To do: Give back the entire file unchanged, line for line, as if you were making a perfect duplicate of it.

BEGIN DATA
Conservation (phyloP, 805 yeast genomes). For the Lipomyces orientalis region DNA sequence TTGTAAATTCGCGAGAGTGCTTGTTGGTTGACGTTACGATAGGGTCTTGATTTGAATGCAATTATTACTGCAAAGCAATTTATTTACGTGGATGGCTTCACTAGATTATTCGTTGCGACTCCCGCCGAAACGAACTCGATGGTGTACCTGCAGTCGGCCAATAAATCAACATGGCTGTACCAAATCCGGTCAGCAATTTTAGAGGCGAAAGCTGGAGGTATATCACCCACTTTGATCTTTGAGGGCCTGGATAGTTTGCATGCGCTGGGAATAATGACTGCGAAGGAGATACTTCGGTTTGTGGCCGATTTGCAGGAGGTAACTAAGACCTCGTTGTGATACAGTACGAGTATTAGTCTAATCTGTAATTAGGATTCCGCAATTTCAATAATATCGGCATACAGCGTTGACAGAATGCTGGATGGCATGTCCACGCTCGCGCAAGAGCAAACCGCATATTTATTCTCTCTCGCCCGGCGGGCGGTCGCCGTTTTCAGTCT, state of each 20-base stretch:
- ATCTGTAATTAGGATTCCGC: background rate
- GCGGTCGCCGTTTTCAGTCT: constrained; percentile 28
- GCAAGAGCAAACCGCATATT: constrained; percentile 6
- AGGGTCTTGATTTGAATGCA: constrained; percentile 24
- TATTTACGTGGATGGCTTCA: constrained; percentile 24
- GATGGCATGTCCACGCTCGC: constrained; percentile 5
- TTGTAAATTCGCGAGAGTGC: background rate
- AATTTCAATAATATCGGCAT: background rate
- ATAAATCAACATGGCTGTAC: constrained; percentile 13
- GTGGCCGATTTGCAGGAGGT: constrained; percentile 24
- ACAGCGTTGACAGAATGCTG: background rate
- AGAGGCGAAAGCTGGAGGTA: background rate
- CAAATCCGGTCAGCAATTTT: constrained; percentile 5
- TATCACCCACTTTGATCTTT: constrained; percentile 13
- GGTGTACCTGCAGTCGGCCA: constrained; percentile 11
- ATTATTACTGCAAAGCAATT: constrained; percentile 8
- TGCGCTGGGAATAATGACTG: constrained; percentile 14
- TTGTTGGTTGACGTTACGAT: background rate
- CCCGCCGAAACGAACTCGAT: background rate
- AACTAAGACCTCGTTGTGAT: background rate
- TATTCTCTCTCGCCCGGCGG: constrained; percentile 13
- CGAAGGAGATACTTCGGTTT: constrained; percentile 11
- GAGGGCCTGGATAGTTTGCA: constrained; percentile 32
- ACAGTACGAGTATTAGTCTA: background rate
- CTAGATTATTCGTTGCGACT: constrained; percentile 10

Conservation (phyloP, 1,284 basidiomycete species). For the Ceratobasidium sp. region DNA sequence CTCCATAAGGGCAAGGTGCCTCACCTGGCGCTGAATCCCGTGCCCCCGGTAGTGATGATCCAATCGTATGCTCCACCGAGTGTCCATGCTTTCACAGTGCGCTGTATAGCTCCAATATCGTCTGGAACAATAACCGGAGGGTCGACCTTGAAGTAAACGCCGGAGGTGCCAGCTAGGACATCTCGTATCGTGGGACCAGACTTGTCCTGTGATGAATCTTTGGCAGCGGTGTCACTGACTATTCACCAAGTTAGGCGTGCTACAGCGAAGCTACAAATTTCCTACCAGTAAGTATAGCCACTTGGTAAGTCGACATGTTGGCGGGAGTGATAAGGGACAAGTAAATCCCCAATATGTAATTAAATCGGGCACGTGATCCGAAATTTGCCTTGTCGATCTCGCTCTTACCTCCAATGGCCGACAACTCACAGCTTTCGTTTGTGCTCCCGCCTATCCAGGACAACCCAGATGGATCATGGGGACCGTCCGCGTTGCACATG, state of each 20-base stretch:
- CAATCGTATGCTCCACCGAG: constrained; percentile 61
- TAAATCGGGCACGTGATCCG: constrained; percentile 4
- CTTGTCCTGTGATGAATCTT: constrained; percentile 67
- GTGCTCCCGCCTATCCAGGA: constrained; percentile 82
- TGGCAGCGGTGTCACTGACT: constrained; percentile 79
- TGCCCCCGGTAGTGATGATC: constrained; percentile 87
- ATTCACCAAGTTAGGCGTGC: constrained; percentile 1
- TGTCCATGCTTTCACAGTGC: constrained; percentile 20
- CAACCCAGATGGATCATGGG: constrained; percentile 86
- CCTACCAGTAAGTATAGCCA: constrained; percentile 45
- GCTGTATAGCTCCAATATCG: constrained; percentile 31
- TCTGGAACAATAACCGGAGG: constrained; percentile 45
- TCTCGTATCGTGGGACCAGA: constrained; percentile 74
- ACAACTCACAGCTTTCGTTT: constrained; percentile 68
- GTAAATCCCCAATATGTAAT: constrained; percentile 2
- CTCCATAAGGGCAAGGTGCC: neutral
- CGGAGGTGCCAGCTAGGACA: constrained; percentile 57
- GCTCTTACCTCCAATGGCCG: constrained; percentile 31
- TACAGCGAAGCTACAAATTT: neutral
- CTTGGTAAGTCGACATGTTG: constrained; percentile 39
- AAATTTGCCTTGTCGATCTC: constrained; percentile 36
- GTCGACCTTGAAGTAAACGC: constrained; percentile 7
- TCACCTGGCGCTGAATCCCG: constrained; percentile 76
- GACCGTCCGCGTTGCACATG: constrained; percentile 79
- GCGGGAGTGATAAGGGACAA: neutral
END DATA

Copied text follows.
Conservation (phyloP, 805 yeast genomes). For the Lipomyces orientalis region DNA sequence TTGTAAATTCGCGAGAGTGCTTGTTGGTTGACGTTACGATAGGGTCTTGATTTGAATGCAATTATTACTGCAAAGCAATTTATTTACGTGGATGGCTTCACTAGATTATTCGTTGCGACTCCCGCCGAAACGAACTCGATGGTGTACCTGCAGTCGGCCAATAAATCAACATGGCTGTACCAAATCCGGTCAGCAATTTTAGAGGCGAAAGCTGGAGGTATATCACCCACTTTGATCTTTGAGGGCCTGGATAGTTTGCATGCGCTGGGAATAATGACTGCGAAGGAGATACTTCGGTTTGTGGCCGATTTGCAGGAGGTAACTAAGACCTCGTTGTGATACAGTACGAGTATTAGTCTAATCTGTAATTAGGATTCCGCAATTTCAATAATATCGGCATACAGCGTTGACAGAATGCTGGATGGCATGTCCACGCTCGCGCAAGAGCAAACCGCATATTTATTCTCTCTCGCCCGGCGGGCGGTCGCCGTTTTCAGTCT, state of each 20-base stretch:
- ATCTGTAATTAGGATTCCGC: background rate
- GCGGTCGCCGTTTTCAGTCT: constrained; percentile 28
- GCAAGAGCAAACCGCATATT: constrained; percentile 6
- AGGGTCTTGATTTGAATGCA: constrained; percentile 24
- TATTTACGTGGATGGCTTCA: constrained; percentile 24
- GATGGCATGTCCACGCTCGC: constrained; percentile 5
- TTGTAAATTCGCGAGAGTGC: background rate
- AATTTCAATAATATCGGCAT: background rate
- ATAAATCAACATGGCTGTAC: constrained; percentile 13
- GTGGCCGATTTGCAGGAGGT: constrained; percentile 24
- ACAGCGTTGACAGAATGCTG: background rate
- AGAGGCGAAAGCTGGAGGTA: background rate
- CAAATCCGGTCAGCAATTTT: constrained; percentile 5
- TATCACCCACTTTGATCTTT: constrained; percentile 13
- GGTGTACCTGCAGTCGGCCA: constrained; percentile 11
- ATTATTACTGCAAAGCAATT: constrained; percentile 8
- TGCGCTGGGAATAATGACTG: constrained; percentile 14
- TTGTTGGTTGACGTTACGAT: background rate
- CCCGCCGAAACGAACTCGAT: background rate
- AACTAAGACCTCGTTGTGAT: background rate
- TATTCTCTCTCGCCCGGCGG: constrained; percentile 13
- CGAAGGAGATACTTCGGTTT: constrained; percentile 11
- GAGGGCCTGGATAGTTTGCA: constrained; percentile 32
- ACAGTACGAGTATTAGTCTA: background rate
- CTAGATTATTCGTTGCGACT: constrained; percentile 10

Conservation (phyloP, 1,284 basidiomycete species). For the Ceratobasidium sp. region DNA sequence CTCCATAAGGGCAAGGTGCCTCACCTGGCGCTGAATCCCGTGCCCCCGGTAGTGATGATCCAATCGTATGCTCCACCGAGTGTCCATGCTTTCACAGTGCGCTGTATAGCTCCAATATCGTCTGGAACAATAACCGGAGGGTCGACCTTGAAGTAAACGCCGGAGGTGCCAGCTAGGACATCTCGTATCGTGGGACCAGACTTGTCCTGTGATGAATCTTTGGCAGCGGTGTCACTGACTATTCACCAAGTTAGGCGTGCTACAGCGAAGCTACAAATTTCCTACCAGTAAGTATAGCCACTTGGTAAGTCGACATGTTGGCGGGAGTGATAAGGGACAAGTAAATCCCCAATATGTAATTAAATCGGGCACGTGATCCGAAATTTGCCTTGTCGATCTCGCTCTTACCTCCAATGGCCGACAACTCACAGCTTTCGTTTGTGCTCCCGCCTATCCAGGACAACCCAGATGGATCATGGGGACCGTCCGCGTTGCACATG, state of each 20-base stretch:
- CAATCGTATGCTCCACCGAG: constrained; percentile 61
- TAAATCGGGCACGTGATCCG: constrained; percentile 4
- CTTGTCCTGTGATGAATCTT: constrained; percentile 67
- GTGCTCCCGCCTATCCAGGA: constrained; percentile 82
- TGGCAGCGGTGTCACTGACT: constrained; percentile 79
- TGCCCCCGGTAGTGATGATC: constrained; percentile 87
- ATTCACCAAGTTAGGCGTGC: constrained; percentile 1
- TGTCCATGCTTTCACAGTGC: constrained; percentile 20
- CAACCCAGATGGATCATGGG: constrained; percentile 86
- CCTACCAGTAAGTATAGCCA: constrained; percentile 45
- GCTGTATAGCTCCAATATCG: constrained; percentile 31
- TCTGGAACAATAACCGGAGG: constrained; percentile 45
- TCTCGTATCGTGGGACCAGA: constrained; percentile 74
- ACAACTCACAGCTTTCGTTT: constrained; percentile 68
- GTAAATCCCCAATATGTAAT: constrained; percentile 2
- CTCCATAAGGGCAAGGTGCC: neutral
- CGGAGGTGCCAGCTAGGACA: constrained; percentile 57
- GCTCTTACCTCCAATGGCCG: constrained; percentile 31
- TACAGCGAAGCTACAAATTT: neutral
- CTTGGTAAGTCGACATGTTG: constrained; percentile 39
- AAATTTGCCTTGTCGATCTC: constrained; percentile 36
- GTCGACCTTGAAGTAAACGC: constrained; percentile 7
- TCACCTGGCGCTGAATCCCG: constrained; percentile 76
- GACCGTCCGCGTTGCACATG: constrained; percentile 79
- GCGGGAGTGATAAGGGACAA: neutral